This week's book giveaway is in the Testing forum. We're giving away four copies of Data Structures the Fun Way: An Amusing Adventure with Coffee-Filled Examples and have Jeremy Kubica on-line! See this thread for details.
Im a real newbie in JSP/Servlet programming and I had a question about how it interacts with JDBC database connections. (wasnt sure if i should post here or jdbc forum but i decided here cause i wanted a chance at the book Anyways, With JDBC in applets, each applet will form a connection to the database. I read that in servlets, you put your JDBC connection code into the init() method so its loaded as soon as the servlet is loaded and im guessing it forms a connection to the database that stays active the entire time the servlet is alive? (let me know if im wrong so far) So if 2 people request the same servlet at the same time, are both of them using the same connection to the database, or does it open a new connection to the database each time the servlet is called, or perhaps, does it put requests in a queue? Any clarification or pointers would be appreciated.
Hi Chad, I would agree with what you have said about JDBC connections with servlets. It should be done in the init() method, and yes, it stays active the entire time the servlet is alive, and if two people call the same servlet, they share the connection. The way we have dealt with the connection sharing is by using a connection pool.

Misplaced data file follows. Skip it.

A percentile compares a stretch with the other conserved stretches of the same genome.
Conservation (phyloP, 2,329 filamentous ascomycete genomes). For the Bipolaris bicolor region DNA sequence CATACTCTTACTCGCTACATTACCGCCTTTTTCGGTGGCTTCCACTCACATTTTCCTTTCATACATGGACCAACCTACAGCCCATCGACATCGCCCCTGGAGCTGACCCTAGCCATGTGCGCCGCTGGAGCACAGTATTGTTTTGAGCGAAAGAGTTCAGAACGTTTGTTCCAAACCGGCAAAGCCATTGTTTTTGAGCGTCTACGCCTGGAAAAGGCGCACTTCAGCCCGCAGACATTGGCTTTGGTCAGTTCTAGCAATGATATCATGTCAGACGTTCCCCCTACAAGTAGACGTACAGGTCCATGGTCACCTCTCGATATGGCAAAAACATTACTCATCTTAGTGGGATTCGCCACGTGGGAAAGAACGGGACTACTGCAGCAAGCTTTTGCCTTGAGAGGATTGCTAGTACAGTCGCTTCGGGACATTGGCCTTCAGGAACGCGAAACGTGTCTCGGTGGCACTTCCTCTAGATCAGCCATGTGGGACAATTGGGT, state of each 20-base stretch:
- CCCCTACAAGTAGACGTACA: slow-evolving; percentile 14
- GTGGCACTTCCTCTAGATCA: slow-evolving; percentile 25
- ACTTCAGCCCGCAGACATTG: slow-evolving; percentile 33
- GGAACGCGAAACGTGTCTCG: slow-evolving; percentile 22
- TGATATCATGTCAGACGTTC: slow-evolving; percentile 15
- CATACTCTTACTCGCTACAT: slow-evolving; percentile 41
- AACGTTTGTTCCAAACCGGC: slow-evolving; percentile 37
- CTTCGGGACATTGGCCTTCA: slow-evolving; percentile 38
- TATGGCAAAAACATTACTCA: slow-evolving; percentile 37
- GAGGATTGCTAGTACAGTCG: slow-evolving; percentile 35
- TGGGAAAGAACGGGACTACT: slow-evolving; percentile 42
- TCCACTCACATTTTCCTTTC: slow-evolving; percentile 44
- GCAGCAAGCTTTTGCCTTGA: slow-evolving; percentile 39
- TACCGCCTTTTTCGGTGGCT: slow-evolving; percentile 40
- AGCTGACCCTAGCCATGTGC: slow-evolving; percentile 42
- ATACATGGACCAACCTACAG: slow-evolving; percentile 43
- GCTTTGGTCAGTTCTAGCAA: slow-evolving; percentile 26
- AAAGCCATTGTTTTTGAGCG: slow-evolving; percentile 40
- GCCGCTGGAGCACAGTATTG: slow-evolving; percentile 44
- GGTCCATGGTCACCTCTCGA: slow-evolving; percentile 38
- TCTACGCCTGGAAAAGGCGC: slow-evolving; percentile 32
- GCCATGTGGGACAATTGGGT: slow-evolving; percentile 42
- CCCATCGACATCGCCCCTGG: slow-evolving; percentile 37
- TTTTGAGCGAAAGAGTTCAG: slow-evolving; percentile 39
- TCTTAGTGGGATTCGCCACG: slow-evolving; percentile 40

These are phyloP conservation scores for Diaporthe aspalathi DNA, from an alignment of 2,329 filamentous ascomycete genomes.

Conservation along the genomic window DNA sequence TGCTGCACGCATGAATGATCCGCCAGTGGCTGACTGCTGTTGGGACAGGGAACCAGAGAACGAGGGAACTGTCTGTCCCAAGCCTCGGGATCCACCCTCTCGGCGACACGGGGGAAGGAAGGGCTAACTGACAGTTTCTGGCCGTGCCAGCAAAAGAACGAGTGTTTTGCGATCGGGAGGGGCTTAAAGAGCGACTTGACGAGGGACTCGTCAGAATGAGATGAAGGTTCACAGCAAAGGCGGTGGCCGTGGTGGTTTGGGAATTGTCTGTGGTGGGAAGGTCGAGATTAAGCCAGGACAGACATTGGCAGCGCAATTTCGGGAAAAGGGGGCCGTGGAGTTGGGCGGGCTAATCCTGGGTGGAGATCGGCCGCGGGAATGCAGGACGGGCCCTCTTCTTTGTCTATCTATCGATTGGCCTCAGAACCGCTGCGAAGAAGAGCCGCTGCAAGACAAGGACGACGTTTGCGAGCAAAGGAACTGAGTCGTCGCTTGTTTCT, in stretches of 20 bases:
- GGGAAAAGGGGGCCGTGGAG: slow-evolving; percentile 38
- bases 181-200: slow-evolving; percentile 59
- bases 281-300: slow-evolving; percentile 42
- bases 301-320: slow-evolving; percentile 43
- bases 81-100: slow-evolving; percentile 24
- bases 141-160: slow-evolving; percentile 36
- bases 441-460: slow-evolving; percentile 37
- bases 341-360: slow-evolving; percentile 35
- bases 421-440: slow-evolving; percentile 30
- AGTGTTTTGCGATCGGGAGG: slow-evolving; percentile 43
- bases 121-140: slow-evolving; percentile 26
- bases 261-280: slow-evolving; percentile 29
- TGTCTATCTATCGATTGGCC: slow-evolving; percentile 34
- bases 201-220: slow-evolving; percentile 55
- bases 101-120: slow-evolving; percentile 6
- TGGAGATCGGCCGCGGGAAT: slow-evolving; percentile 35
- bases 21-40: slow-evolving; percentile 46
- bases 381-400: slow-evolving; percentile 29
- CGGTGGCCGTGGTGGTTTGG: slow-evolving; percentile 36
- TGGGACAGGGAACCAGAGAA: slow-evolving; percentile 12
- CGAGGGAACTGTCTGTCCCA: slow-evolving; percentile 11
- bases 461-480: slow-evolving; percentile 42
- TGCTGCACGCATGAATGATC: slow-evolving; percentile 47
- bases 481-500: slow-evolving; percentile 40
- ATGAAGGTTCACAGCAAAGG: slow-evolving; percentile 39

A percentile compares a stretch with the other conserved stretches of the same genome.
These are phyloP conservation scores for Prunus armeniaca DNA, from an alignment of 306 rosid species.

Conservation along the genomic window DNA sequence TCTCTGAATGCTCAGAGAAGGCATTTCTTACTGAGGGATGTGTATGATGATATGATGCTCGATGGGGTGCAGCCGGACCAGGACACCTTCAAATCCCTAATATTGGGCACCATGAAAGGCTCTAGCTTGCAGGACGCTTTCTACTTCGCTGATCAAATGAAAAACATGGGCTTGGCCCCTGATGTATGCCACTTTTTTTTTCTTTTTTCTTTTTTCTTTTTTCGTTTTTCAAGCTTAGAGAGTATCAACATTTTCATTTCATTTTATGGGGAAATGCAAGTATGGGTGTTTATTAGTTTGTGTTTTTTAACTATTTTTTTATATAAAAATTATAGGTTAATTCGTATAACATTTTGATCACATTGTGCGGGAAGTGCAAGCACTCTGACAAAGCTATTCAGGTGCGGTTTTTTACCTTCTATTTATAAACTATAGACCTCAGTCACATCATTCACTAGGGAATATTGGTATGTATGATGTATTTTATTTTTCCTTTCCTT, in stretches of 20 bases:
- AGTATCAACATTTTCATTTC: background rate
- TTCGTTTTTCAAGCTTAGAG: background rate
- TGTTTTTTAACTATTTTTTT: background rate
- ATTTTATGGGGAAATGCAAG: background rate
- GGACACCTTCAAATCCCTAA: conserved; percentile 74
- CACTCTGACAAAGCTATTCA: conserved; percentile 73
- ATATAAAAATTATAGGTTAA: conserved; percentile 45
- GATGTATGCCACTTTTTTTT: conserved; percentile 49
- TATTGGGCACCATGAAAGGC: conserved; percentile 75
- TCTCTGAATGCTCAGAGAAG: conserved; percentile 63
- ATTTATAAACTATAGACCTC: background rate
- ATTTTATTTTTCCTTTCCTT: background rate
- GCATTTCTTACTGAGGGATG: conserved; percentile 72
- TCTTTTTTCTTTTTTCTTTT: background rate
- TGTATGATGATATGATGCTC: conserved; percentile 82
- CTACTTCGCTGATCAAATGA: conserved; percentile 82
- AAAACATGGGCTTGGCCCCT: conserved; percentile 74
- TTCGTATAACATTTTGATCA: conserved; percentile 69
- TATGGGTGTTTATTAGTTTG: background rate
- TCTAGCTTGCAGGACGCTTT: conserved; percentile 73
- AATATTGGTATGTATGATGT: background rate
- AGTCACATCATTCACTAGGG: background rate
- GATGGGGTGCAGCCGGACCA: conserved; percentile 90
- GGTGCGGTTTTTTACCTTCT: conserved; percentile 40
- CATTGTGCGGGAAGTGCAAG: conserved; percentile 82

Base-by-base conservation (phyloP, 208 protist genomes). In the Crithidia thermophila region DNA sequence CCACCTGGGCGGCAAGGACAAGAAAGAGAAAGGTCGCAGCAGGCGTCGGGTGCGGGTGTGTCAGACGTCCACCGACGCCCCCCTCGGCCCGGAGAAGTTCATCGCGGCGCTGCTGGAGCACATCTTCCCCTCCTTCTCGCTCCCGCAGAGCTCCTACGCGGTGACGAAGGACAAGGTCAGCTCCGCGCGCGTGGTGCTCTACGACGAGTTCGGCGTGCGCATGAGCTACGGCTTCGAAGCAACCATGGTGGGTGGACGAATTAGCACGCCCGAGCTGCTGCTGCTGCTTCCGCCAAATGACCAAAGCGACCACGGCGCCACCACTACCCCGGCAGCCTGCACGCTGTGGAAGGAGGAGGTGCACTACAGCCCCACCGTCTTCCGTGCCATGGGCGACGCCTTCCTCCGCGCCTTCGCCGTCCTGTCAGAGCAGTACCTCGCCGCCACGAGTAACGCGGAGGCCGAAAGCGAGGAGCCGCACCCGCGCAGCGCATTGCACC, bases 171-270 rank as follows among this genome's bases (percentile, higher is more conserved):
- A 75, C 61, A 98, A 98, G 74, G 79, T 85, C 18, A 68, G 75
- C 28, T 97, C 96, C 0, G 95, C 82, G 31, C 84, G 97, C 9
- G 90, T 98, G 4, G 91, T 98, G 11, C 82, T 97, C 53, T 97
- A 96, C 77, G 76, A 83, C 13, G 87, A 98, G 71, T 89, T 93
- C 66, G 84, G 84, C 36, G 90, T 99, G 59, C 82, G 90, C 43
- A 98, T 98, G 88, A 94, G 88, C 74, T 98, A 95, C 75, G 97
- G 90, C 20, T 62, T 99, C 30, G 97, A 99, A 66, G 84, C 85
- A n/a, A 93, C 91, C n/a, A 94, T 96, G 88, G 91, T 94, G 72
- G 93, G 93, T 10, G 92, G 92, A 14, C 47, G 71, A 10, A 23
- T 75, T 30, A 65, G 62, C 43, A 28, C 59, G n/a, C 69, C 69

If the servlet instances are sharing the connection, aren't you risking concurrency issues with simultaneous JDBC calls? I would locate a connection pool in the init() method and request an available connection from the pool when needed. Or am I just paranoid (it's been some years since I did J2SE/JDBC stuff)?
As long as the Connection is correct in the driver this should OK, but I'm more concerned about the load on the database doing things this way. Database Connectoons are Database resources, not Java resources, and can be quite heavy on the database. If you have one Connection per servlet, I see two potential problems. Firstly, if a servlet gets hit rarely, it ties up a Connection for no real point. Also, if you have many servlets, you get many connections. ie load on the database is proportional to the number of servlets. Connection Pooling every day, thanks. Otherwise you're just playing
I believe you can limit the number of connections in the connection pool. I do know that we use the MVC (Model-View-Controller) pattern, and our controller servlet is where the init() method is. As a result, only one servlet every creates a connection to the database (per application instance). We then locate the connection pool in the init() method and request an available connection from the pool when needed, like Lasse said.